of frustration, Keldysh, who almost every day reported to Ustinov about the 

progress of the work and once a week to Brezhnev, proposed that the Descent 

Module and Habitation Compartment separation process be simulated in the 

large pressure chamber. It was assumed that during the simultaneous detonation 


The Hot Summer of 1971

of all the pyrobolts in a vacuum, the shock wave spreading only through metal 

would be more powerful than at normal atmospheric pressure. “We’ll delay 

the report a week, but we’ll have a clear conscience: we did everything that 

we could,” Keldysh said.

One of the organizers of this very difficult experiment was Reshetin—at that 

time chief of the design department that had been responsible for developing 

the Descent Module. Today, Andrey Reshetin, a doctor of technical sciences, 

professor, and my colleague in the core department of the Moscow Physical 

Technical Institute, recalls, “We conducted this complicated experiment in the 

large pressure chamber at the Cosmonauts Training Center in Star City. The 

Descent Module and Habitation Compartment mockups were held together 

with standard pyrobolts. The breathing vents were intentionally installed with 

manufacturing defects, which supposedly could have taken place during their 

production. The pyrobolts were detonated simultaneously according to the con-

figuration used in flight. The experiment was conducted twice. The valves did not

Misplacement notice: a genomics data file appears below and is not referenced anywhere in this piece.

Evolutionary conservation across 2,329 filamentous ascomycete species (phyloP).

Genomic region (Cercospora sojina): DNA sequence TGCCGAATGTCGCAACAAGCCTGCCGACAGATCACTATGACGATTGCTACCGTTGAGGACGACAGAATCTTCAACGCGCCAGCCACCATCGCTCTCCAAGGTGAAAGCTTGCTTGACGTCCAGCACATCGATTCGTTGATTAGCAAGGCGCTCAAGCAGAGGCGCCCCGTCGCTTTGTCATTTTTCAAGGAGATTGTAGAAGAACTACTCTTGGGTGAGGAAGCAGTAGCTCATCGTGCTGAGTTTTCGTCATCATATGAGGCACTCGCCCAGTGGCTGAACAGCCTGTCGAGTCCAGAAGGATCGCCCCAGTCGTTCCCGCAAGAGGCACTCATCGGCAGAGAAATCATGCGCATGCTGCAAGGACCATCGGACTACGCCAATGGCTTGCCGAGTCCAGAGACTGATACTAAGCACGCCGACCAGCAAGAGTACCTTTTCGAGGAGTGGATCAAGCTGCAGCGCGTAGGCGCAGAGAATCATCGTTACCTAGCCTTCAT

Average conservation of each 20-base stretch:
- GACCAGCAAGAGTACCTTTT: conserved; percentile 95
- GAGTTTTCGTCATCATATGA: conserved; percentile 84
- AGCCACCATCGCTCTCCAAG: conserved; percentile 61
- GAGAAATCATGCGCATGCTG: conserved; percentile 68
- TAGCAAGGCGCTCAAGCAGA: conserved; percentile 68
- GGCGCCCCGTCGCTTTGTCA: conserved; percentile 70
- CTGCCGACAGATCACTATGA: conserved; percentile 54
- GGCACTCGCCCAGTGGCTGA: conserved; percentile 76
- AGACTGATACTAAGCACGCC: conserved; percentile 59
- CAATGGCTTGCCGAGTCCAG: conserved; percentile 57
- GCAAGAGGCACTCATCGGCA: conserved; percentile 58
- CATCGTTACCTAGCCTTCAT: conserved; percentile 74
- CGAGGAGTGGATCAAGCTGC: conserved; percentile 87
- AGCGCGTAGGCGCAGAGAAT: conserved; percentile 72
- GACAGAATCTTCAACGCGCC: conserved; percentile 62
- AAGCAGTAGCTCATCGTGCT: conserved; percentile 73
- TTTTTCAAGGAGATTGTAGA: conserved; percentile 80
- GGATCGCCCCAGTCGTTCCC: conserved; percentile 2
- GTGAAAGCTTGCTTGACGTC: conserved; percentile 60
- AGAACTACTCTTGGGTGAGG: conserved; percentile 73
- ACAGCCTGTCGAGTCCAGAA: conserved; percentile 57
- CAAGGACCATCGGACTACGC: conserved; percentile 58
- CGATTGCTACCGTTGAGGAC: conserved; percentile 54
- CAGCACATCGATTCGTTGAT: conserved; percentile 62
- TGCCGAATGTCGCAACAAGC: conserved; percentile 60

open. The true cause of the opening of the breathing vent during separation of 

the Soyuz-11 Descent Module and Habitation Compartment remained a secret.”

Instead of the two weeks set aside for the commission and everyone par-

ticipating on it, a month passed. Over the course of this month they prepared 

radical proposals guaranteeing the cosmonauts’ safety in the event of Descent 

Module depressurization.

Gay Severin, who was in charge of the Zvezda Factory, made use of his 

considerable aviation experience and quickly developed the new Sokol (Falcon) 

spacesuits. The number of crewmembers would have to be reduced from three to 

two. A life-saving oxygen unit occupied the place of the third cosmonaut. In the 

event of the Descent Module’s depressurization an automatic control was trig-

gered, starting the flow of oxygen from the tanks. This unit would allow the crew 

to survive for the amount of time required for descent even without spacesuits.

To Ilya Lavrov, the most emotional of our life-support systems developers, 

the cosmonauts’ deaths were a profound personal tragedy.

“I’m tearing myself up over the fact that I went along with Feoktistov and